Saturday, September 8, 2012

I am not afraid

I am coming to terms with how often I see myself as a victim in my own life. Feeling like I had to react and respond to other people's choices. Often I felt powerless and weak.We are not called to live like that,For God has not given us a spirit of fear and timidity, but of power, love, and self-discipline(2 Tim 1:7)

I have a relationship in my life that has given me the opportunity to wrestle with this recently. This person is an addict, and I have known him all my life. About 2 years ago, I chose to step away from that relationship. Recently, he has come back and I found myself not knowing how to handle it. I found myself feeling angry and scared. If you have an active addict/alcoholic in your life, you understand the destruction and pain that comes with the disease. If you don't, suffice it to say that the disease of addiction is fierce and mean. I had a lot of thinking and praying to do.

 I took a hard look at my fear. What was I scared of? I was scared of being hurt again. The Lord showed me something important. Even though this person's behavior had not changed, I was not obligated to receive the pain he was offering. Once again I was brought back to Phillipians 4:8. What this person offered was anger, lies, and manipulation. The scripture is clear that is not what I am to focus on. I can just let those things float on by me. I don't need to receive any of it. I don't need to react to any of it. I don't need to be scared, he can't hurt me if I don't give him the power to. I can not control what does, but I can control my half of the relationship. I have understood this truth for a long time. But I have never been able to apply it to this relationship specifically.What freedom. I could now be in the same room with him. I could make small talk and be polite. I no longer had my stomach in knots when I knew I was going to see him. I was free to feel sympathy for him. I was free to pray for him. I was free to forgive him. I have lived over 30 years feeling frustration, resentment and anger towards him. For the first time, I was feeling sorry for him. He simply would not pursue recovery. That has made me angry for the last 20 years. Now it makes me sad. I have been in recovery for 24 years, and I knew what he was missing. Me wanting it for him wasn't enough. If he didn't want it, there was nothing I could do.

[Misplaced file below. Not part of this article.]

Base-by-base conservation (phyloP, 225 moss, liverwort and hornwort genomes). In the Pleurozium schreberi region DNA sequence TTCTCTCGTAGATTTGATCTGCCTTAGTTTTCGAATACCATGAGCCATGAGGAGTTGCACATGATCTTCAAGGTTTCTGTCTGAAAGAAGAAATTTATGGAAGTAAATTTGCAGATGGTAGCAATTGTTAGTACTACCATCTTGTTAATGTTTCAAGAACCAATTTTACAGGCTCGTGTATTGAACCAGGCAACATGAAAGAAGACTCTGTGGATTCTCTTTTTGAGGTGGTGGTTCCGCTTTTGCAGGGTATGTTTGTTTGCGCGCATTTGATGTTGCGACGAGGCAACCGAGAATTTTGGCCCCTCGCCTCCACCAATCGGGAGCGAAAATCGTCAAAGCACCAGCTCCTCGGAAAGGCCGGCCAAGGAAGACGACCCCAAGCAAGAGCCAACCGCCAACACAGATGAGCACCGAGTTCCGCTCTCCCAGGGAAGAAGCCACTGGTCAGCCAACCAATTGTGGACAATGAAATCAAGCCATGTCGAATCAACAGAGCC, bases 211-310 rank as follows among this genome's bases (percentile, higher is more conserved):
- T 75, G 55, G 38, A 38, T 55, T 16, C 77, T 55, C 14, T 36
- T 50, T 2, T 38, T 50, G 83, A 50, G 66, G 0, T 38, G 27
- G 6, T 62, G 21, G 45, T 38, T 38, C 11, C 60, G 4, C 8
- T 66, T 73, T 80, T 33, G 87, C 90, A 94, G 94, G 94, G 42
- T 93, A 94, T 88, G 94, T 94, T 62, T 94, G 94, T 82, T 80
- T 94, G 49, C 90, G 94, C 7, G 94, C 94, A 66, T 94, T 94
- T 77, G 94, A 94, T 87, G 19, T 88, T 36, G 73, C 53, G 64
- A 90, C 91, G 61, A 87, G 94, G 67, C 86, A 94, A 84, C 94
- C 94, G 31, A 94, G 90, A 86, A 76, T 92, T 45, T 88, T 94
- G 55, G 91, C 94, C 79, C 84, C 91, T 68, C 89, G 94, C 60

I lived most of my life feeling responsible for people and things that were out of my control. If someone else was out of balance, I felt responsible to help realign them. That left me feeling inadequate and frustrated. There was always something or someone I was feeling guilty about. My life tipped out of balance. I was spending too much time worrying about other people and I began to neglect myself. Soon I stopped taking care of myself all together. Before I knew it I was 50 pounds overweight. (and I am only 5 feet tall) People in my life were still out of balance, and now I was too. How did that work for me?

It is good to be compassionate and encouraging. It is something else entirely to take responsibility for someone else's life. It has taken me a very long time to understand that we are all responsible for our own lives. I am not responsible for anyone else's life or happiness.

 The Lord has been so faithful in my life. When I was drinking and using, he stood by patiently. Placing people and situations in my life to help me when I was ready. He didn't "make" me stop. I know he wanted what was best for me, but he never pushed it on me. He gave me the freedom to choose it. My first sponser told me that God is a gentlemen, he will wait to be invited in. God, who loves me more than anyone else, gave me the gift of free will. What a beautiful thing. If I am free to make my own mistakes, and my own choices, who am I to deny others the same freedom? Allowing them to reap the consequences of their choices is part of that equation. Respecting their right to do what they want with their life, releases me from feeling responsible.

  Every day I have so many opportunities to make healthy choices (boundaries, food, exercise, time in the word, prayer, friendships). It brings to mind 1 Corinthians 10:31,"So whether you eat or drink or whatever you do, do it all for the glory of God".  Are the decisions I make today in my life bringing Him glory? Held to that standard, things that used to tempt me, or intimidate me, no longer do. Because the focus is not on me. I am reminded again that my life is not my own. I am His. I am not a victim. I am not afraid.

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